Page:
TSMC, Intel and Samsung’s processor businesses will account for around 60% of total spending on semiconductor equipment this year, according to Bloomberg calculations based on estimates from UBS and industry group SEMI.
Santa Clara, California-based Applied Materials gets about 21% of its revenue from TSMC and 12% from Samsung, according to the supply-chain data compiled by Bloomberg. Lam Research, based in Fremont, California, gets about 37% of its sales from the two Asian companies.
In 2014, share prices rose about 46% for Lam Research and 41% for Applied Materials, outpacing an 11% gain in the Standard & Poor’s 500 index.
Like Apple, other US companies buy from, rather than sell to, TSMC. The Taiwanese company’s biggest customer is Qualcomm, a San Diego-based designer of mobile-phone processors and modems that accounts for about 22% of TSMC’s revenue. Apple makes up about 8.2%, the data show.
ASML Holding, based in the Netherlands, gets more than a third of its revenue from Samsung, with TSMC pitching in more than 8%.
With Samsung and TSMC raising spending to add capacity, one of the two companies may be making bets that won’t pay off.
While TSMC is boosting spending by as much 25% this year from $9.5 billion last year, it’s forecasting only a 5% rise in chip-industry sales and 12% for the custom foundry business. That suggests it intends to win market share.
“We don’t build capacity on speculation,” Morris Chang, TSMC’s 83-year-old founder and chairman, told investors 15 January, predicting his company will outgrow the broader foundry sector by a few percentage points this year. “We build capacity when we know that it’s already sold.”
Samsung expressed similar confidence on a conference call with investors, saying its investment slated for the second half of 2015 “is already backed up by customers.” It dominates in memory chips, making it the world’s second-biggest semiconductor maker behind Intel. Because Samsung is also the biggest phonemaker — therefore a direct rival to other potential customers — it’s even more important for its production technology to be a must-have.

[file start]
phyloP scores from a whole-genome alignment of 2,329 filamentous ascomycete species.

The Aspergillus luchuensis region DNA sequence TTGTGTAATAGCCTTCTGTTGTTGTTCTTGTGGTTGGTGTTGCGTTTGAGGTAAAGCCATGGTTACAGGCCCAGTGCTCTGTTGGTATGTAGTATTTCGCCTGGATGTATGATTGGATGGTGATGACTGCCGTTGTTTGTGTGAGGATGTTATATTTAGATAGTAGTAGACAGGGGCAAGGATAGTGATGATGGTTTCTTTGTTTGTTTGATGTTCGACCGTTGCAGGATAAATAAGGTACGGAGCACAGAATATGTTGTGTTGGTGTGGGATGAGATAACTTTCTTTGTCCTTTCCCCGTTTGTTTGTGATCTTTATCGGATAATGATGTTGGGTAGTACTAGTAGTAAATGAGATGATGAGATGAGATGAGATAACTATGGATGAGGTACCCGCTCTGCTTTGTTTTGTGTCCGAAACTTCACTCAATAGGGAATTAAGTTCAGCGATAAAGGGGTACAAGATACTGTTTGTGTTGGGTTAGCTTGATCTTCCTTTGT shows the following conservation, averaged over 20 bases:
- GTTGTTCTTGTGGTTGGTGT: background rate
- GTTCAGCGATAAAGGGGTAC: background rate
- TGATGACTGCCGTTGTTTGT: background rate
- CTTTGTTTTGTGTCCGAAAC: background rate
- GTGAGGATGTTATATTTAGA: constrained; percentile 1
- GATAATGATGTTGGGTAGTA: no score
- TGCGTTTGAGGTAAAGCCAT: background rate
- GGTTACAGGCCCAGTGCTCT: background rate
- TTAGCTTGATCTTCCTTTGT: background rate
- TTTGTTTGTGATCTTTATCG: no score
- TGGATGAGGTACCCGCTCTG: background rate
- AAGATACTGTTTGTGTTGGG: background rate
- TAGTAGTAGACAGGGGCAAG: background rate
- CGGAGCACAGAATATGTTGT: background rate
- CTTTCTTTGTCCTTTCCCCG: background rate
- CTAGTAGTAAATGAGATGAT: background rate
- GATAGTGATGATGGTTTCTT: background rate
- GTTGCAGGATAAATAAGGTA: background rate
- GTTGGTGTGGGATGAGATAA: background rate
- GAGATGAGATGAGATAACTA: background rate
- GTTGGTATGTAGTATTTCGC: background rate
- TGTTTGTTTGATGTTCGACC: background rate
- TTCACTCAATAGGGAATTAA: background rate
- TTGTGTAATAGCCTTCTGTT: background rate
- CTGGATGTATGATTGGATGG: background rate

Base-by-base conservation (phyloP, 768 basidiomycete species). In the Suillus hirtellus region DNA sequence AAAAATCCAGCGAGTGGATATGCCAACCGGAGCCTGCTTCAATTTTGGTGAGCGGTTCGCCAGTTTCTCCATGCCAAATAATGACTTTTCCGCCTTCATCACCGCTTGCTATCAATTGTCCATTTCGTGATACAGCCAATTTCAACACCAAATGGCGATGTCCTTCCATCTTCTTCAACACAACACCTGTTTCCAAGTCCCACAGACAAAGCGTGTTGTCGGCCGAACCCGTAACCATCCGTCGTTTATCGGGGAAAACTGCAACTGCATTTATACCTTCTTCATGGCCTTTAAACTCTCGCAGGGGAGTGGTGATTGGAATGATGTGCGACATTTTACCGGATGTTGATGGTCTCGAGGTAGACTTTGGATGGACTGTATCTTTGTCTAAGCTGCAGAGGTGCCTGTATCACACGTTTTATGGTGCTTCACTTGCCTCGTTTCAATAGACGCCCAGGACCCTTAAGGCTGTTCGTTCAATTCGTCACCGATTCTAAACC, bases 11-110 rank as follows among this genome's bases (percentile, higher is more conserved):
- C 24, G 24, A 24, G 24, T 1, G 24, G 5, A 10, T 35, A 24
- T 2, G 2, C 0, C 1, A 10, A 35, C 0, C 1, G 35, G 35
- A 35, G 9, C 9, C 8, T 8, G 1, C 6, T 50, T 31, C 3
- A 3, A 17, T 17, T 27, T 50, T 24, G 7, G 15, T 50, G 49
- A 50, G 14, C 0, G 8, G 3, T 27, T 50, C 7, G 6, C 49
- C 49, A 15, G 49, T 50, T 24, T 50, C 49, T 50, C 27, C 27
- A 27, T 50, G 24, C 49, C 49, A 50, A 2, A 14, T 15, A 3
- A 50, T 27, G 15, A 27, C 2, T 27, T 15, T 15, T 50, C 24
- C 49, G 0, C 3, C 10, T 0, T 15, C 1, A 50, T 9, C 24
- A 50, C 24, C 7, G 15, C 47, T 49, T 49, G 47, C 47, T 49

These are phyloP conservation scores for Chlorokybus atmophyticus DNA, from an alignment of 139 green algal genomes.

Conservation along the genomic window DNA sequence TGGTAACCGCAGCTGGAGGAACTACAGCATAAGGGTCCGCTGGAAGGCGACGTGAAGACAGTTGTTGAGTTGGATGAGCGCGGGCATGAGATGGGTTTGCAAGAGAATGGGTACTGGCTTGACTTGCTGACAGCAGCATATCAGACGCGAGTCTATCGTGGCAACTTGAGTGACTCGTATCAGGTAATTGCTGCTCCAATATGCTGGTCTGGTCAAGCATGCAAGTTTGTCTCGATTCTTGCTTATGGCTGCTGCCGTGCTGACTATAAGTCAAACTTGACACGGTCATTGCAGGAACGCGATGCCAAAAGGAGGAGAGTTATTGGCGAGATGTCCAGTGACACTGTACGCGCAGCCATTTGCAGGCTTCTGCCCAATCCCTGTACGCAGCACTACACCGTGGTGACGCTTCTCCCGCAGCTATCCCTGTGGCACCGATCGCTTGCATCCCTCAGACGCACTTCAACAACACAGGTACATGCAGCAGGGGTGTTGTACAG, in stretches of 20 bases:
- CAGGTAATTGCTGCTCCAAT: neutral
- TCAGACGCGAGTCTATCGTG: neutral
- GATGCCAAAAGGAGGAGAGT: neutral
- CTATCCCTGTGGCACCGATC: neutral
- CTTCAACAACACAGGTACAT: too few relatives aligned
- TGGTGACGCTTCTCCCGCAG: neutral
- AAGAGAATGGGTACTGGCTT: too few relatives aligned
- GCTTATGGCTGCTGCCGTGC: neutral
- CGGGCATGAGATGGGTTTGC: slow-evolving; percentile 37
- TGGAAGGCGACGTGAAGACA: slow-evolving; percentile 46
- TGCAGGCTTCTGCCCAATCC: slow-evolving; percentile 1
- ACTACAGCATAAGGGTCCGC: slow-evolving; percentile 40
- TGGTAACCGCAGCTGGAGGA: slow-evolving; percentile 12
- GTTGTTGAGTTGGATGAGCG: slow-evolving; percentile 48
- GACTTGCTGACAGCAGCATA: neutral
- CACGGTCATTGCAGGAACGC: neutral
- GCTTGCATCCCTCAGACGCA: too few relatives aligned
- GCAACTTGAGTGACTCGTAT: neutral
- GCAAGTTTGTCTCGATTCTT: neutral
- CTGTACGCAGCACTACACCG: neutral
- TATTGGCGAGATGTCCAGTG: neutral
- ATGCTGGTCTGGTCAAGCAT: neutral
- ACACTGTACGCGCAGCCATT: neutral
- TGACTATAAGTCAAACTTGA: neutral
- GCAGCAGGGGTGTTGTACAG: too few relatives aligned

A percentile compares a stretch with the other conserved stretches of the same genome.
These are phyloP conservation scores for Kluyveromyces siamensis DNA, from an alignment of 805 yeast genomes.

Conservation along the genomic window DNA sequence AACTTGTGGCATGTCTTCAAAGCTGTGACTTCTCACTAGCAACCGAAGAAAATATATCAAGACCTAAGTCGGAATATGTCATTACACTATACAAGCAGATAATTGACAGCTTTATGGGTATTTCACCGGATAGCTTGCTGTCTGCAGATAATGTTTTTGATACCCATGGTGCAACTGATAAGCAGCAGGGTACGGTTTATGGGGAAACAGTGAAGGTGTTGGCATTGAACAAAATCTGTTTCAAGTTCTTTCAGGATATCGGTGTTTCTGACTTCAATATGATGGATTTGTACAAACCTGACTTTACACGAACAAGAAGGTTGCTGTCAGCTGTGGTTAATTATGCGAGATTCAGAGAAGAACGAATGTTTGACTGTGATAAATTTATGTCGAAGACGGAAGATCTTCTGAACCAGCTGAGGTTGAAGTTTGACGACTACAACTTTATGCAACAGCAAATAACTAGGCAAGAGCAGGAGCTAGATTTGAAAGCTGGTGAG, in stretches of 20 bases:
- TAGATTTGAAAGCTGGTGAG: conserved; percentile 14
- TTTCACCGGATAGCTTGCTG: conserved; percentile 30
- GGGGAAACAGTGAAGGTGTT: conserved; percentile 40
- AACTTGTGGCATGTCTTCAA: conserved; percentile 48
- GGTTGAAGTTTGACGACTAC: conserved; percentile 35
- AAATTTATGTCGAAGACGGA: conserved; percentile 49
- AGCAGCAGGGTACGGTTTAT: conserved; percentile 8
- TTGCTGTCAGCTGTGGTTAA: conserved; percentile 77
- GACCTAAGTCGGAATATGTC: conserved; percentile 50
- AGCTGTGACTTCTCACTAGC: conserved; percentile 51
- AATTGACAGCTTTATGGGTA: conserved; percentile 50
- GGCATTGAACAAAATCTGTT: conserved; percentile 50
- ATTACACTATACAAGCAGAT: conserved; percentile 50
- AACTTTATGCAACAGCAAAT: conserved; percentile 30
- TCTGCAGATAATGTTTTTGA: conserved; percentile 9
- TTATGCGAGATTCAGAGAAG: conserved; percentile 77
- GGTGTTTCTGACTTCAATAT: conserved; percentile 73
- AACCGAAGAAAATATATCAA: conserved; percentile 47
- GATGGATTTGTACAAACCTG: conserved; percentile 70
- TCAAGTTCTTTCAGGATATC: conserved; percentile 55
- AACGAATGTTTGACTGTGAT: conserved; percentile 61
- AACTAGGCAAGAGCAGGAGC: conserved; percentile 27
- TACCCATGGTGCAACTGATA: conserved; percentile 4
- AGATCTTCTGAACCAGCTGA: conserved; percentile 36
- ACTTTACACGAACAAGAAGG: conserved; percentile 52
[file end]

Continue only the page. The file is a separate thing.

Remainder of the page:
The big budget announcements by TSMC and Samsung haven’t yet translated into a flood of orders for chip equipment. Applied Materials said orders from foundries fell in the three months ended 25 January. The company expects that pattern to reverse in the second half of the year as the chipmakers work their way through the difficulties of shifting to more advanced production, Applied’s CEO said.
There’s another potential risk for chipmakers and, by extension, their suppliers. Apple wants to move production of chips for its phones to a so-called 14 nanometer process — tighter circuitry than TSMC’s current 20 nanometers — while other companies won’t need such advanced capabilities so quickly, according to Gartner’s Wang. With manufacturers building leading-edge capacity for so few clients, the result may be a glut of 14-nanometer capacity, leading to “fierce price competition,” he said.
That would help boost profit at Apple, which spent $25.8 billion on chips last year, accounting for 7.6% of industrywide purchases, according to Gartner. The top two PC makers, Lenovo Group Ltd. and Hewlett-Packard Co., spent a combined $27.5 billion.
While Apple is the main prize, Samsung’s phone-making division, along with rivals like Lenovo and Xiaomi Corp., are looking for better-performing parts themselves as they try to take on the iPhone.
“All of these guys are racing to be on the leading edge of technology with their phones,” IHS’s Jelinek said. “TSMC are going to come forward and say we’re going to spend whatever it takes to win that next business. Right now they’re behind Samsung.” Bloomberg